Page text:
Prefaces to contemporary novels were often detailed apologies of their criminal associations. The image of the criminal in contemporary fictions were often complex, serving at least two differing and opposing purposes. On the one hand, the criminal signified sinfulness, evil and degeneration. His or her life is to be avoided and the fate deplored. Simultaneously, the same abhorrent account served as a means to lead the criminal, along with the reader, to repentance and salvation. Public execution, or the threat of execution, was a required element in the criminal novel like the repentance. Moll Flanders, for example, when faced with Newgate Prison's 'hellish noise, the roaring, swearing and clamour, the stench and nastiness' as well as her imminent death, becomes 'covered with shame and tears for things past.' Even the unrepentant criminals, like the notorious Jonathan Wild, who picks the pocket of the Chaplain of Newgate on his way to the gallows, serve to emphasise the power of the law and of religion if only by negative example.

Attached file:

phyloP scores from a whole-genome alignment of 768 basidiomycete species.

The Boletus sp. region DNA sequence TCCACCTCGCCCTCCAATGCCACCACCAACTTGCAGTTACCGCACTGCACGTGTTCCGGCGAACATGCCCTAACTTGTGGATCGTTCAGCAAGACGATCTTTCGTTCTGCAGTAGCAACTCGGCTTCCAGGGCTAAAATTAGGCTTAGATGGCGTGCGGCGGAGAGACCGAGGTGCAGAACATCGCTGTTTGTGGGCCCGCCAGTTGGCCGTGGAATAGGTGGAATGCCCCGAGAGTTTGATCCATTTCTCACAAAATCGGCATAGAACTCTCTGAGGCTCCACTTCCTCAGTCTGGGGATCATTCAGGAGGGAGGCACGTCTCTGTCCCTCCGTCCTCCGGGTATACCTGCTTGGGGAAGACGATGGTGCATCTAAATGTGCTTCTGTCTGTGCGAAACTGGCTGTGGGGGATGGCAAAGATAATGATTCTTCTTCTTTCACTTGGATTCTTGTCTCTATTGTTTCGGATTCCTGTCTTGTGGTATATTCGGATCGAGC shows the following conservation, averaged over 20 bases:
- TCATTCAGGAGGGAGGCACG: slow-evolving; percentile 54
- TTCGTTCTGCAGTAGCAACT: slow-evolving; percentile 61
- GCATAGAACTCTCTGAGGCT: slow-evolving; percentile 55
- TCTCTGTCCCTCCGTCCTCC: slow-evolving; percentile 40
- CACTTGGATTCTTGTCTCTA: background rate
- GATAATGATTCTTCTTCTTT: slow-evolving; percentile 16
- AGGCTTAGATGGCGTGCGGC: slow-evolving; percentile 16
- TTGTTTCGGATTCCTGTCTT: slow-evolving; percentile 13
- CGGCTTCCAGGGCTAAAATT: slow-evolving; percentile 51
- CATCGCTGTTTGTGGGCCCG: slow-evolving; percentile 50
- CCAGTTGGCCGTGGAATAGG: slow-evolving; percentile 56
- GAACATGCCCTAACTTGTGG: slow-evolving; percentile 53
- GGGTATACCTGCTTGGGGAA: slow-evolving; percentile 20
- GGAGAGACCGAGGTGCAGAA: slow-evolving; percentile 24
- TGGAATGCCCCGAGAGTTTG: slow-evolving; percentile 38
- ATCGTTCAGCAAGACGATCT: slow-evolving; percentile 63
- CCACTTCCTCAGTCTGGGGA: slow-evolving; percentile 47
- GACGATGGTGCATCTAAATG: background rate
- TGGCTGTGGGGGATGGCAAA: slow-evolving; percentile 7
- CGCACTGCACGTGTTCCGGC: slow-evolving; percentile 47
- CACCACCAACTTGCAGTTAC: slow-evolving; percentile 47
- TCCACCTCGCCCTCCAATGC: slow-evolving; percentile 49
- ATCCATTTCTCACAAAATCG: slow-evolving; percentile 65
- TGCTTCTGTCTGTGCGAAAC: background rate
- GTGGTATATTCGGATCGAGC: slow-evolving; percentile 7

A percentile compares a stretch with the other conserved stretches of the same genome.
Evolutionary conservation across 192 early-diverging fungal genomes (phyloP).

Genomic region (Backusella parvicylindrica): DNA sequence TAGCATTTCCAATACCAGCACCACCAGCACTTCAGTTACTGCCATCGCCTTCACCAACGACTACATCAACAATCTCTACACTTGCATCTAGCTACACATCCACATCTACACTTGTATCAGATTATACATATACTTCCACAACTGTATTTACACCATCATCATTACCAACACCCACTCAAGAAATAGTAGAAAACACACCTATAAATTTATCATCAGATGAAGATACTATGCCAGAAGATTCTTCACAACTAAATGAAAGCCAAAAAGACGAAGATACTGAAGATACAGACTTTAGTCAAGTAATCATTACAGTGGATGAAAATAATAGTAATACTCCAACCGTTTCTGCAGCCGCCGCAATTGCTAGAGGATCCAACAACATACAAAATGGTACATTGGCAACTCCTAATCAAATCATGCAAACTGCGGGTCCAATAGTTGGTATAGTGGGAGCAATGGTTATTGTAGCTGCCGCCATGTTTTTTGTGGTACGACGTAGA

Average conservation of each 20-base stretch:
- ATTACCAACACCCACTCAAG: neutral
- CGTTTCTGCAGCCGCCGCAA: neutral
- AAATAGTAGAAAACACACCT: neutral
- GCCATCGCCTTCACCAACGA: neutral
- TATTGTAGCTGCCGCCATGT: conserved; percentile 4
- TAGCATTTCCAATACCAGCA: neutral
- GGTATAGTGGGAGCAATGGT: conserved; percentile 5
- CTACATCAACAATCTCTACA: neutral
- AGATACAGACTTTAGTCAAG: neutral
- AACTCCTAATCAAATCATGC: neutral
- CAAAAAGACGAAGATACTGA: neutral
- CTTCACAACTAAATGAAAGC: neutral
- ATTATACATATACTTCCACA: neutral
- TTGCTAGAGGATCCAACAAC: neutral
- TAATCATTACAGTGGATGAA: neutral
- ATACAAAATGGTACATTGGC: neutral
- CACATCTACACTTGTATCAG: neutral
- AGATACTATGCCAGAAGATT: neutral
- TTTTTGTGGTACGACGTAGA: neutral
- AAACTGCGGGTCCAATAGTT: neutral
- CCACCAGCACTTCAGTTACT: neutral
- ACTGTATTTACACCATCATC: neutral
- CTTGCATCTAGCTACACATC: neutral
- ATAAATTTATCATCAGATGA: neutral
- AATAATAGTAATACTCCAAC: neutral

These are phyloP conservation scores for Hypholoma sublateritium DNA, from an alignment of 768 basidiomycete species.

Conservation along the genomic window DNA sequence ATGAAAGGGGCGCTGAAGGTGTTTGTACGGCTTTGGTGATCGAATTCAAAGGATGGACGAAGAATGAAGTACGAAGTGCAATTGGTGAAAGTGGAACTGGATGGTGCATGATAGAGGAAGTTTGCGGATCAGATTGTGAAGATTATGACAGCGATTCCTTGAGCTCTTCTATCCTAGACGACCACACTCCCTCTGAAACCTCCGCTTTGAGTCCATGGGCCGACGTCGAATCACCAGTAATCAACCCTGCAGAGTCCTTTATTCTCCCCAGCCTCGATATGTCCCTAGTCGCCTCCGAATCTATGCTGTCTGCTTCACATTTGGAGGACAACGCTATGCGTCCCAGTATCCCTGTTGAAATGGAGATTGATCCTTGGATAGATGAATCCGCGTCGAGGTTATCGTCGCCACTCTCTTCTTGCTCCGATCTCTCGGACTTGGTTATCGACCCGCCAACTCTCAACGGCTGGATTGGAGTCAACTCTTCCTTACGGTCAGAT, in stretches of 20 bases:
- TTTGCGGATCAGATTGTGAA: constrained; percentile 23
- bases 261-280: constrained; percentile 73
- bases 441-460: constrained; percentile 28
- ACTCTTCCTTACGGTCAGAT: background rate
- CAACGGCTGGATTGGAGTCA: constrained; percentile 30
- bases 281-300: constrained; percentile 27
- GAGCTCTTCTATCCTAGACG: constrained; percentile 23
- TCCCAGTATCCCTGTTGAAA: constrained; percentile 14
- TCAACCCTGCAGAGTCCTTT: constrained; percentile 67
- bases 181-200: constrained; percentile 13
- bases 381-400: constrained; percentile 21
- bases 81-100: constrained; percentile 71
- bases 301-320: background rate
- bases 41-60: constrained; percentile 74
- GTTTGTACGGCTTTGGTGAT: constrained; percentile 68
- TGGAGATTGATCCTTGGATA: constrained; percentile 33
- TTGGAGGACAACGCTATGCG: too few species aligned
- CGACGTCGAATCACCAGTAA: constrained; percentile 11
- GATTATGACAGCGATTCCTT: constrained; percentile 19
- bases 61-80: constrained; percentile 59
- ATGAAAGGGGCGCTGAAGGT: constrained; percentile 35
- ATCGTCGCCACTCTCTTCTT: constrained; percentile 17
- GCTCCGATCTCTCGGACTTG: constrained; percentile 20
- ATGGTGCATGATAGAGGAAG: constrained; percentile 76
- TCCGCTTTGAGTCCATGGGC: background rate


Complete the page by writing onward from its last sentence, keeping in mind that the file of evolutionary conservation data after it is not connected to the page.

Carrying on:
Like criminality, the eighteenth century fiction was also obsessed with law; with its operations, justifications, and limits. This was an important change that the new novelists heralded. The universe of the seventeenth century romance was bounded by cosmic justice, reflected in the quasi-mythic narrative structure. The paradigm of eighteenth century fiction, on the contrary, upholds different aspects of human law. Captain Singleton's way of life is set when his Gypsy Mother is hanged. Moll Flanders begins with a complaint against the lack of social provision for convicts' children like the protagonist. Roderick Random is effectively dispatched on his travels by his grandfather, the 'hard-hearted judge' who 'was remarkable for his abilities in the law, which he exercised with great success ... particularly against beggars, for whom he had a singular aversion.' Goldsmith's major device for reducing the Vicar of Wakefield and his family to the extremes of indigence is not natural disaster, but a 'statute of bankruptcy.' In Fanny Burney's Evelina (1778), the action hinges on an unpleasant legal trick by Sir John Belmont. Radcliffe's The Italian (1797) is concerned with the law of sanctuary, and again without this rather dubious device the polarities of guilt and innocence set up in the text could not function.